Our coverage of the Middle East and North Africa includes a new report on Morocco, where Prime Minister Abdelilah Benkirane has managed to restore a measure of stability within his embattled government by reaching a coalition agreement with the National Rally of Independents that restores the government’s legislative majority, which was threatened by the defection of the Istiqlal Party last year. The net result is a strengthened hand for King Mohamed, who helped to broker the deal with the pro-monarchy RNI, and a government that presumably is more committed to implementing the unpopular structural reforms that were at the heart of the troubles between Benkirane’s Justice and Development Party and Istiqlal.

Political risk analysis will focus on an assessment of the viability of a government whose survival depends on the cooperation of the PJD and the RNI, whose past relationship has been decidedly antagonistic, and, beyond that, the prospects for implementation of a reform program being pushed by the IMF as essential to strengthening Morocco’s fiscal foundation. The IMF has called on Benkirane’s government to move ahead on tightening tax enforcement and overhauling the pension system, and having already retreated from plans to significantly reduce spending on subsidies, the government’s credibility is at stake.

Elsewhere in the region, an update on Algeria will include a preview of the April presidential election, and the risk implications of the likely re-election of Abdelaziz Bouteflika, who appears to be committed to seeking another term, despite serious questions surrounding the state of his health. Bouteflika’s candidacy and his front-runner status are indicative of the failure of the military establishment to agree on an alternate candidate, suggesting the presence of divisions within the upper reaches of the armed forces that has negative connotations for both government stability and possibly for domestic security.

In West Europe, voters in Belgium go to the polls in May for parliamentary and regional elections, to be staged concurrently with the elections for the European Parliament. Belgium’s linguistic divide and plethora of parties all but ensure the process of forming a federal government will be complicated, and the risk of policy inaction and investor unease will be high in the event of a prolonged delay in pulling together a viable majority government. Currently the secessionist New Flemish Alliance is leading in the polls by a significant margin, while Prime Minister Elio di Rupo’s Francophone Socialist Party and one of its coalition partners, the Christian Democratic and Flemish, are running neck-and-neck for second place.

Di Rupo’s multiparty alliance has proven to be fairly adept at introducing reforms and steering the economy back to positive growth, which is essential to fiscal sustainability, but it is not certain that a similar configuration of parties will still claim a parliamentary majority after the May elections. PRS will assess the chances of avoiding a repeat of the governance crisis that followed the June 2010 elections, examine the impact of political reforms aimed at quelling the secessionist threat, and forecast whether Belgium’s growth rate will prove sufficiently strong this year to meet its EU fiscal targets and reduce unemployment.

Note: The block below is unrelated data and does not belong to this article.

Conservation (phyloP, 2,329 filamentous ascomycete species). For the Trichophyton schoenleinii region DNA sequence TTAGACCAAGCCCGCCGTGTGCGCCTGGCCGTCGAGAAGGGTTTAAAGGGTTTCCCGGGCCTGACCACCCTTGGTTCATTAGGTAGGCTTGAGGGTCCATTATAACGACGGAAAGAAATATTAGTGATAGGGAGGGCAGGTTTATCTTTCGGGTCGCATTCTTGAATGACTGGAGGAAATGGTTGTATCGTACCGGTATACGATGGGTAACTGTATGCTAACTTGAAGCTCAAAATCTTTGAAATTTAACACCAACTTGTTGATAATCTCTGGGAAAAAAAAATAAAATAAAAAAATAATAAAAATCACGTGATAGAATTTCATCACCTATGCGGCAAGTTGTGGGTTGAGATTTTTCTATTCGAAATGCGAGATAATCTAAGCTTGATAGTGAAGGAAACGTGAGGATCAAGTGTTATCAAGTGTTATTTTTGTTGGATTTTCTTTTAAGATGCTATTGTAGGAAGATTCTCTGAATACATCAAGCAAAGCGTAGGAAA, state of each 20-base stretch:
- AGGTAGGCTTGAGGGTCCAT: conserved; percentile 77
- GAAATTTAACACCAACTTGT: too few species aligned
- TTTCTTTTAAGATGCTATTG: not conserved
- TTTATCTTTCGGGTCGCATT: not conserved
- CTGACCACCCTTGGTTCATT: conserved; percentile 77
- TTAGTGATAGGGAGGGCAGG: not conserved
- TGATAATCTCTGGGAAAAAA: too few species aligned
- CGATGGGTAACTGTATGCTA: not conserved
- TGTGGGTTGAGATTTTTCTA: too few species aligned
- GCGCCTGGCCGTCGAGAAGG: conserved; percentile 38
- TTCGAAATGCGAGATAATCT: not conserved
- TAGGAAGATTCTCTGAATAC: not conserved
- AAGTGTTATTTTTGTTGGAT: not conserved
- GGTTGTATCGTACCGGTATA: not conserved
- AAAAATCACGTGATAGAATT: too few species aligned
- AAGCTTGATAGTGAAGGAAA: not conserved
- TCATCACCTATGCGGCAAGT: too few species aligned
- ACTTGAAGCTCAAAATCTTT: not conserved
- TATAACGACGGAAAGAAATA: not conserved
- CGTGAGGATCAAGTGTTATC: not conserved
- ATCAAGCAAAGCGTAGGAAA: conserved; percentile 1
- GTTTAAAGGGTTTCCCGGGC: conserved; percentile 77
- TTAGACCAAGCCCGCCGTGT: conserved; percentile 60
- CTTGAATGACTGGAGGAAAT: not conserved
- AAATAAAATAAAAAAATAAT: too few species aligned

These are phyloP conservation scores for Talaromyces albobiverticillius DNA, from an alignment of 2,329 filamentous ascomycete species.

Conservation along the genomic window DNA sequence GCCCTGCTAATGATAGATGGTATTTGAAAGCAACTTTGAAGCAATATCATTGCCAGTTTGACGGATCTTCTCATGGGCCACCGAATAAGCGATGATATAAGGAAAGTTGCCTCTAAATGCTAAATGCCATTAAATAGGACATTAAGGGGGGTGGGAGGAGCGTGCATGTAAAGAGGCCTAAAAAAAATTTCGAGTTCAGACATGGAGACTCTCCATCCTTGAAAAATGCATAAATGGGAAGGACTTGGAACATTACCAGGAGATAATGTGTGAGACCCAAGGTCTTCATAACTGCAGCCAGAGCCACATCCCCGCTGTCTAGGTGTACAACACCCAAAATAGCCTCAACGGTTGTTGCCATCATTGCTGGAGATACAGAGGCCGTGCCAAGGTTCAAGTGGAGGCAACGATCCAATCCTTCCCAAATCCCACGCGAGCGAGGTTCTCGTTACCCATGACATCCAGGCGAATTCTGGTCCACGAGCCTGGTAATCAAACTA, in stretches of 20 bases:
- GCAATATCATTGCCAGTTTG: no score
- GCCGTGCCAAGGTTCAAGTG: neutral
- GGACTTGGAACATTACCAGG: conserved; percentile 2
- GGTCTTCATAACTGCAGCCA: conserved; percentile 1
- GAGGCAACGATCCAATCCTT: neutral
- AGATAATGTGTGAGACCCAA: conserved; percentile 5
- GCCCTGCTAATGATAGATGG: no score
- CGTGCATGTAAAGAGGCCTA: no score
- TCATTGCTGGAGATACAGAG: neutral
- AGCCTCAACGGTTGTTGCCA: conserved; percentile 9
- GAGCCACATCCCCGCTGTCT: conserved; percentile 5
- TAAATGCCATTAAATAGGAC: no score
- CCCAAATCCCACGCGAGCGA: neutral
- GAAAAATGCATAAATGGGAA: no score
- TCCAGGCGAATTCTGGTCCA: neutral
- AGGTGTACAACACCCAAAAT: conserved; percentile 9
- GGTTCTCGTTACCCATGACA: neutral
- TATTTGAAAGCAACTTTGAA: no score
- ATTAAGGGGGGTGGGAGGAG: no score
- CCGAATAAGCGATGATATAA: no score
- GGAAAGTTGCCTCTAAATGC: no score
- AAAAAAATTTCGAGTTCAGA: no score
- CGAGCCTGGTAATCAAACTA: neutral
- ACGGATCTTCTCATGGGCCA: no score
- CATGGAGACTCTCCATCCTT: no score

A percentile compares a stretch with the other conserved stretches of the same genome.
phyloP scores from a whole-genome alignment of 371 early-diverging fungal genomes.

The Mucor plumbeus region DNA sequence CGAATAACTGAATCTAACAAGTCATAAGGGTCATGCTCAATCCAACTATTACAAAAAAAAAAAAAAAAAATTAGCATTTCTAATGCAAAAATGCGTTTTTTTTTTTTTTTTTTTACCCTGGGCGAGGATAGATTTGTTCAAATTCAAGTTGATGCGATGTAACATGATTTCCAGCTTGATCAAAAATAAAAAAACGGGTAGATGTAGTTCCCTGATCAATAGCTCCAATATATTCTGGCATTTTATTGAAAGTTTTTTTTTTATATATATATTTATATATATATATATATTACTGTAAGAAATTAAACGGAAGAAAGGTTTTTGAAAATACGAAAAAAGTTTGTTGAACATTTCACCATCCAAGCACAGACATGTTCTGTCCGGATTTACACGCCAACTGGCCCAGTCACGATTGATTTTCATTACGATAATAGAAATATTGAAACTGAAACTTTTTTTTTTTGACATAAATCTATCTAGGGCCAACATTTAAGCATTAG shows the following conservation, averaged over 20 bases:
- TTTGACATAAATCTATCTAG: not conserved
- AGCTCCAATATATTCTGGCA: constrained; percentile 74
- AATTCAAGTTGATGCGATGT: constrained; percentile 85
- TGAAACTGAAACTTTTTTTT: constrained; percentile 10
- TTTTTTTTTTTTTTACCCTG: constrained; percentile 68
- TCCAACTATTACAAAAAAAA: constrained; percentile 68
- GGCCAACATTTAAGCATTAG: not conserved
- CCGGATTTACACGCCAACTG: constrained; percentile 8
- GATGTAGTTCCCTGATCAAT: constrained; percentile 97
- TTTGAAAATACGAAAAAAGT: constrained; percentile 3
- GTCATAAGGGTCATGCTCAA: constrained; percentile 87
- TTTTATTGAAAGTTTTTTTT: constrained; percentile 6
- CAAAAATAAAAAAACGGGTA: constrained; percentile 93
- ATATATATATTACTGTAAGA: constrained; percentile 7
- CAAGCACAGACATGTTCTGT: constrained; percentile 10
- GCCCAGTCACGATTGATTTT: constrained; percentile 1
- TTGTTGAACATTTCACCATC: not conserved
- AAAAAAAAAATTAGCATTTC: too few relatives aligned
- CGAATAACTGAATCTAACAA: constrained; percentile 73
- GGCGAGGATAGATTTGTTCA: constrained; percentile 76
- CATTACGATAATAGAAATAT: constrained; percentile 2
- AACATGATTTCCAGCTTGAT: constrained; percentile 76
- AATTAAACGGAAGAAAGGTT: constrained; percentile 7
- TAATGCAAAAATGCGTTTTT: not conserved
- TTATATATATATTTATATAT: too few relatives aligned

Looking at East Europe, PRS will issue an update on Romania, where the viability of the governing Social Liberal Union, an alliance of center-left and center-right parties, is being tested amid signs of tension between Prime Minister Victor Ponta, the leader of the Social Democratic Party, and Deputy Prime Minister Crin Antonescu, the leader of the National Liberal Party. Ponta is hoping that the USL’s backing of Antonescu as the governing coalition’s joint candidate in this year’s presidential election will help to solidify the partnership. However, even assuming Antonescu wins the election, as seems likely, his continued cooperation with Ponta’s government is far from assured, as the tumultuous relationship between the incumbent president, Traian Basescu, and his erstwhile allies in the PNL attests.

More immediately, Basescu gives every indication that he intends to be a thorn in Ponta’s side for as long as he remains in office, as is evident from a budget standoff between the president and the prime minister that forced the government to delay implementation of an increase in the excise tax on fuel demanded by the IMF. The government will need to offset the revenue shortfall implied by the delay in the tax hike if fiscal targets are to be achieved, and our assessment will include a discussion of possible steps the government might take, and the implications of each for the stability of Ponta’s ideologically diverse coalition.